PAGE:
On Oct 9, the 2015 Nobel Peace Prize was awarded, not to top contender German Chancellor Angela Merkel, but to the relatively little-known Tunisian National Dialogue Quartet. Merkel was a popular candidate because of the goodwill, courage and self-confidence she displayed to receive an unprecedented number of Middle East refugees. The Tunisian National Dialogue Quartet was awarded the prize “for its decisive contribution to the building of a pluralistic democracy in Tunisia” as it “established an alternative, peaceful political process at a time when the country was on the brink of civil war.”
Actually, Chancellor Merkel and the Quartet are facing the same challenge: the mess and aftereffects of the Arab Spring. The former is confronted with a seemingly endless inflow of Middle East refugees fleeing from war into Germany and rest of Europe. The latter is confronted with reconstruction of national order after the collapse of an authoritarian regime, addressing the root cause of the refugee flow.
Ahead of its North African peers Libya, Egypt, Syria and Yemen, Tunisia had the Jasmine Revolution in early 2011, knocking over the first domino of the Arab Spring. The country also experienced political assassinations, bloody social turmoil and the religionization of politics after Islamic parties took power. Fortunately, however, Tunisia has become the only country in the region that has generally moved out of chaos and realized overall stability thanks to strong and influential civil-society organizations. The Quartet is composed of four such organizations: the Tunisian General Labour Union; the Tunisian Confederation of Industry, Trade and Handicrafts; the Tunisian Human Rights League; and the Tunisian Order of Lawyers. In this connection, the Quartet is indeed the right selection.
While some Western media have inferred that by selecting the Quartet the Norwegian Nobel Committee made the case for and supported the Arab Spring, this author finds the award to be more an honorable mention to encourage and appreciate efforts to mitigate and resolve differences for social stability and development through peaceful dialogue rather than use of force or confrontation. The prize announcement contains no affirmative statement with regard to the Arab Spring, which in the past four years has led to disorder, turmoil, refugee flows and even civil wars — and already turned to an Arab winter. In North Africa, Libya is still in chaos, where local warlords fight each other and national institutions are yet to be established. Some people rightly point out that as a result of the revolution, in the past four years the country has been set back decades. The absence of unified national institutions and effective border control has made Libya the bridgehead for African refugees on their way to Europe. Egypt, on the other hand, experienced a roller-coaster of reverses, bloody protests and suppressions. Such developments as Mubarak getting out prison and the first democratically elected president, Morsi, being sentenced to death caused huge controversy internationally, with some believing “counterrevolution is at its peak” and “the revolution of the Arab Spring is dead”. In the Middle East, the civil war in Syria has lasted for four years and the number of refugees fleeing the civil war has exceeded those from Afghanistan, making the country world’s largest source of refugees. The civil war in Yemen has displaced over 1.5 million people. Saudi Arabia’s air strikes against the Houthi rebels have embedded the Yemeni civil war in the fight for hegemony between regional powers such as Saudi Arabia and Iran as well as the sectarian dispute between the Sunnite and Shiah.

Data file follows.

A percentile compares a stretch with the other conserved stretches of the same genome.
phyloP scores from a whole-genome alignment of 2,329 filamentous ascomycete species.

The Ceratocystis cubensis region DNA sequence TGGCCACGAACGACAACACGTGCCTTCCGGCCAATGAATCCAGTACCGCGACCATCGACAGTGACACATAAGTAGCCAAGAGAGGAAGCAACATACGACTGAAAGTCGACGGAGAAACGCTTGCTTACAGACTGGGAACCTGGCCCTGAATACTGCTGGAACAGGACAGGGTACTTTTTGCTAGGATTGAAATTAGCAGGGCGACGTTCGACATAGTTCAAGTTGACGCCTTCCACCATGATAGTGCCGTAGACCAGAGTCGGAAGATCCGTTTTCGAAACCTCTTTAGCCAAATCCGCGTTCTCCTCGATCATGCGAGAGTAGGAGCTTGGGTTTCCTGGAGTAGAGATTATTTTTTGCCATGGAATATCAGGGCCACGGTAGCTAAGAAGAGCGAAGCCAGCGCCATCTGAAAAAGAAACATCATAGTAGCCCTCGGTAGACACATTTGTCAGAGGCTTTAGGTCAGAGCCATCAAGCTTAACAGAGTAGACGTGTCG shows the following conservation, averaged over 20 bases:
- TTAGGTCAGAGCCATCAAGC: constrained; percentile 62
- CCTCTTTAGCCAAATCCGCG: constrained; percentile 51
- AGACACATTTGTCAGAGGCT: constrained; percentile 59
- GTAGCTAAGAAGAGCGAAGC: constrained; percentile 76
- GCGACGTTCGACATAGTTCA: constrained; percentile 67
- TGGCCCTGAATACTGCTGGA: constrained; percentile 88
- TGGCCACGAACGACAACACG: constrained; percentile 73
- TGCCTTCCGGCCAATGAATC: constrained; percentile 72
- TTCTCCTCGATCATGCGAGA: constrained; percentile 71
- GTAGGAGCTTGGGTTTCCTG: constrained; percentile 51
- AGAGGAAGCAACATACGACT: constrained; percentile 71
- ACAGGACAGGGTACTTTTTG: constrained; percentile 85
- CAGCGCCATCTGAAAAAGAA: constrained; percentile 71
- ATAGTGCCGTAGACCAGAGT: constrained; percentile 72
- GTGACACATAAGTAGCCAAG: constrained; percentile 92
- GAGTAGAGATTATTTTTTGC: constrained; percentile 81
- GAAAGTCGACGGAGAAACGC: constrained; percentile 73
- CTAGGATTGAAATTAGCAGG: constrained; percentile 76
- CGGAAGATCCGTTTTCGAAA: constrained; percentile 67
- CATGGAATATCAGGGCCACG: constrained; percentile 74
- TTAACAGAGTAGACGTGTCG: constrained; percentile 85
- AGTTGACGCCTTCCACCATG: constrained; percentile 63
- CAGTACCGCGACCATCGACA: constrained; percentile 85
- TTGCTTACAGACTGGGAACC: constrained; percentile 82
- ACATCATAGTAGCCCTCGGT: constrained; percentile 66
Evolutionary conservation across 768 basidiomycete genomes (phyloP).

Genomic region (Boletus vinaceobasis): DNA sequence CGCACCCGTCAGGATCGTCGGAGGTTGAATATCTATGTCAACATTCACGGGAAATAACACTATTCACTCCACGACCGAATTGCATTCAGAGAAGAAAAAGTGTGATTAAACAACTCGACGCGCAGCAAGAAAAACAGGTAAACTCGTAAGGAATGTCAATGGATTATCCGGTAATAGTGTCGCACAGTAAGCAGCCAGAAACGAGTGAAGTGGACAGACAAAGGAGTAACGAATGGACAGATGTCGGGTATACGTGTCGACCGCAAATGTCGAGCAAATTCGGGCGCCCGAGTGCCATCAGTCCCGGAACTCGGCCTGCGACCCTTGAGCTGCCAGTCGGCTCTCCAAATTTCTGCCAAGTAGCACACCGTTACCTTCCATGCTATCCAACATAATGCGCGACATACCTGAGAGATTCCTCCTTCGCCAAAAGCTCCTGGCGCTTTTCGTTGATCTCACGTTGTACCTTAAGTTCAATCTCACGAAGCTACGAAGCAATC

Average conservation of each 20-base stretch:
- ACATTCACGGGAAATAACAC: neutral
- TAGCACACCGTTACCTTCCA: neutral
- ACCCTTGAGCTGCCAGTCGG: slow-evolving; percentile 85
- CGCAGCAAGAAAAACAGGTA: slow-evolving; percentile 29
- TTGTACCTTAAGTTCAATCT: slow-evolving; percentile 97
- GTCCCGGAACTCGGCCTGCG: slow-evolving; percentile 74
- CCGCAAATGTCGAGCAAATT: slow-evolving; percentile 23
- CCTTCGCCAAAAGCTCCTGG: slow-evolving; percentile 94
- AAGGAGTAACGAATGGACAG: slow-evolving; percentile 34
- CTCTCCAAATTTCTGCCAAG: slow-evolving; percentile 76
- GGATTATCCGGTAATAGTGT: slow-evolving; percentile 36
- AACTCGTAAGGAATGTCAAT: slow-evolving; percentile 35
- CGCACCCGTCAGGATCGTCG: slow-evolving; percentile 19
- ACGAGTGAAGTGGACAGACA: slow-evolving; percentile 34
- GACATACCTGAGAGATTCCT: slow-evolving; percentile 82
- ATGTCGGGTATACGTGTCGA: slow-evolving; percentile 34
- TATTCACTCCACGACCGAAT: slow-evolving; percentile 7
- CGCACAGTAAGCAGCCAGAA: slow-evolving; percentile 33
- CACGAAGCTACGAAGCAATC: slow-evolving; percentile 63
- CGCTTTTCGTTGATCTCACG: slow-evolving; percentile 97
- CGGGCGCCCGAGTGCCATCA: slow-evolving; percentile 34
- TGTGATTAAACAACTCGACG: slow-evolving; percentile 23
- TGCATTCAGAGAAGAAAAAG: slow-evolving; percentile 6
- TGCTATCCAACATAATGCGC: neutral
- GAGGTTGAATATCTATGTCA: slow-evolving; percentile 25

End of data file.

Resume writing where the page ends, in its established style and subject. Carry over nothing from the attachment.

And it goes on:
What is more heartrending is that international terrorist forces such as al-Qaeda and IS have used the turbulence in North Africa and the Middle East to rapidly mass and expand, quickly becoming troublemakers in the security and political transformation of the region. Al-Qaeda in the Islamic Maghreb, Somali Youth Party, Al Qaeda in the Arabian Peninsula, Nigeria’s Boko Haram and IS are all expanding their organizations and areas of control. Some local extremist organizations, such as Nigeria’s Boko Haram and Egypt’s Ansar Bayt al-Maqdis, have sworn allegiance to IS leader al-Baghdadi and joined his “caliphate”. Even in Tunisia, more and more young people, stirred by unemployment and poverty, have joined IS or al-Qaeda, threatening national security and stability. Within the past year, two terror attacks targeting foreign tourists occurred in the country, dealing a heavy blow to the slowly recovering tourism industry.
Though beset with thorns and challenges, in North Africa and Middle East, Tunisia remains the most successful country in political transition. In the map of disorder and chaos, its overall political stability and smooth transition is like a rose among thorns. Abdessattar Ben Moussa, president of the Tunisian Human Rights League, one of the four organizations that formed the Quartet, said that “Tunisia has resolved differences through dialogue rather than weapons” and that “the Nobel Committee has awarded ‘dialogue’, which is the value of the Tunisian experience”. Dialogue instead of confrontation and engaging in negotiation instead of opening fire: This is not only the necessary path out of the Arab Winter but also the point made by the Nobel Committee with this year’s Peace Prize.